The H1N1 flu pandemic remains relatively mild and its effects are probably closer to those of 1957 and 1968 than the far more deadly 1918 version, the World Health Organization (WHO) said on Monday.
Margaret Chan, WHO director-general, also said the H1N1 pandemic appeared to be easing in the northern hemisphere but could still cause infections until winter ends in April. It was too soon to say what would happen once the southern hemisphere enters winter and the virus becomes more infectious.
The 1918 pandemic, known as the Spanish flu, swept around the world at the end of World War One, killing some 40-50 million people.
Governments have taken appropriate steps this time to protect their populations and will ultimately earn "the highest marks," said Chan, a former health director of Hong Kong.
Populations should continue to be vaccinated, she added, reiterating that the vaccine was safe and effective.
In public health crises, it was better to "err on the side of caution," Chan said. "I believe we would all rather see a moderate pandemic with ample supplies of vaccine than a severe pandemic with inadequate vaccine."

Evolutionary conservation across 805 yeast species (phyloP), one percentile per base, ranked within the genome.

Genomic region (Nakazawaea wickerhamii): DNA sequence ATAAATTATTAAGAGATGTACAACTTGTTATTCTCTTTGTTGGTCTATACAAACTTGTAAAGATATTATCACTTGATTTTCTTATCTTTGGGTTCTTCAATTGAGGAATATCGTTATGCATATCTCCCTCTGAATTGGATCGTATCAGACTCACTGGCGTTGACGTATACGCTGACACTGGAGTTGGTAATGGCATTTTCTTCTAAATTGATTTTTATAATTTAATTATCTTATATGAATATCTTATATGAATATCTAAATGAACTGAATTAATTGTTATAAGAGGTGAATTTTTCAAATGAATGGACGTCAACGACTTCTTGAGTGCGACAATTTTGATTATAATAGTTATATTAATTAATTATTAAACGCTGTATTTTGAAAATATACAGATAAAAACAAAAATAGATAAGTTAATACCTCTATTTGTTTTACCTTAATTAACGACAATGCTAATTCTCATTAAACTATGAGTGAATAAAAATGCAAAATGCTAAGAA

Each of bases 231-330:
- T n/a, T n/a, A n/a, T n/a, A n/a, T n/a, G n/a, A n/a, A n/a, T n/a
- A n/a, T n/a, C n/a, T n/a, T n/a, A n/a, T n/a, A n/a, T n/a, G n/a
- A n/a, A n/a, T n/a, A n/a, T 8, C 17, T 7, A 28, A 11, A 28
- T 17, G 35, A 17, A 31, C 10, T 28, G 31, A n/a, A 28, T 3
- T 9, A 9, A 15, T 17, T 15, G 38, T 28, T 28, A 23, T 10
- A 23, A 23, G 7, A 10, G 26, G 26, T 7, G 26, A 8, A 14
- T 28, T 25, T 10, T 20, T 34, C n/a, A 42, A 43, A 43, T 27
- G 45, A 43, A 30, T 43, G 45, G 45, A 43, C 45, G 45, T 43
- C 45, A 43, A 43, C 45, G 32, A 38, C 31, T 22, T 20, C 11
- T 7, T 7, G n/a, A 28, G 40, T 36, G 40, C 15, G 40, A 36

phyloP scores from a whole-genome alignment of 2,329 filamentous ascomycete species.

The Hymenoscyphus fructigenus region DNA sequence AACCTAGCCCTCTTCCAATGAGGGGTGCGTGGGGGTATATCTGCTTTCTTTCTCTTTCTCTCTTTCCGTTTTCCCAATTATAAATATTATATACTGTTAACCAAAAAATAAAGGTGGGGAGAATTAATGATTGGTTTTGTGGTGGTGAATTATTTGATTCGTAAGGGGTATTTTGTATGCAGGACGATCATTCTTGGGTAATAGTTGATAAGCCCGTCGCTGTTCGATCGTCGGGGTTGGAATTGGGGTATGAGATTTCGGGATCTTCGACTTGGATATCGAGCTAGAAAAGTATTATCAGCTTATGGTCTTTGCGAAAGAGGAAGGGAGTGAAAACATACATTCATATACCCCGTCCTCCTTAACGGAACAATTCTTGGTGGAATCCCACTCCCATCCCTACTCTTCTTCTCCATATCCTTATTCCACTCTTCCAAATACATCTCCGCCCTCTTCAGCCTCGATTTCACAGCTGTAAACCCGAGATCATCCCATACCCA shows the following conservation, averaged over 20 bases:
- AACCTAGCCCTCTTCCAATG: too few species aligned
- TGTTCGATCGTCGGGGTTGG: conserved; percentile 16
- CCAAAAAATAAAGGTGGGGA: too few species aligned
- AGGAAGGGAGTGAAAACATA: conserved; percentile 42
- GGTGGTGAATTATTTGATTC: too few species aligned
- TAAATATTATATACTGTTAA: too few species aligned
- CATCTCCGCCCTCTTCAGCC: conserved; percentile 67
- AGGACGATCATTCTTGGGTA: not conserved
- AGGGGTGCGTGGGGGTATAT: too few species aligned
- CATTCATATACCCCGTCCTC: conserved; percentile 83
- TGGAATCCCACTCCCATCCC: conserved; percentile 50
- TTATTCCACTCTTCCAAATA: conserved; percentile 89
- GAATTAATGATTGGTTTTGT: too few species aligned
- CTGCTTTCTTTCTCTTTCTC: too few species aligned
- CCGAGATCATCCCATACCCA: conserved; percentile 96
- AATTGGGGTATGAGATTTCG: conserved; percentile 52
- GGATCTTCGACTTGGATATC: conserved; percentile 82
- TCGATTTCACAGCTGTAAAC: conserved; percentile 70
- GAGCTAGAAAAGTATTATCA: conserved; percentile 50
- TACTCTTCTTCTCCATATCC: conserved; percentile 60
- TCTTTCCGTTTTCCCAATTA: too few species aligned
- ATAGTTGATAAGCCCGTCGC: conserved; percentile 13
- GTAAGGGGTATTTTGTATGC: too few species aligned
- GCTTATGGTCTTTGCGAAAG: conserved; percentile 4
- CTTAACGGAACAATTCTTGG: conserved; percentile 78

Nearly 14,000 official deaths have been reported by more than 200 countries since the virus emerged in North America last April, but it will take at least 1-2 years after the pandemic ends to establish the true toll, she said.
WHO experts say the actual death rate could be much higher than the number of laboratory-confirmed cases so far.
Reuters has contributed to the report.
Several years ago, a prominent Indonesian businessman who now resides in Canada, insisted on meeting me in a back room of one of Jakarta's posh restaurants. An avid reader of mine, he 'had something urgent to tell me', after finding out that our paths were going to be crossing in this destroyed and hopelessly polluted Indonesian capital.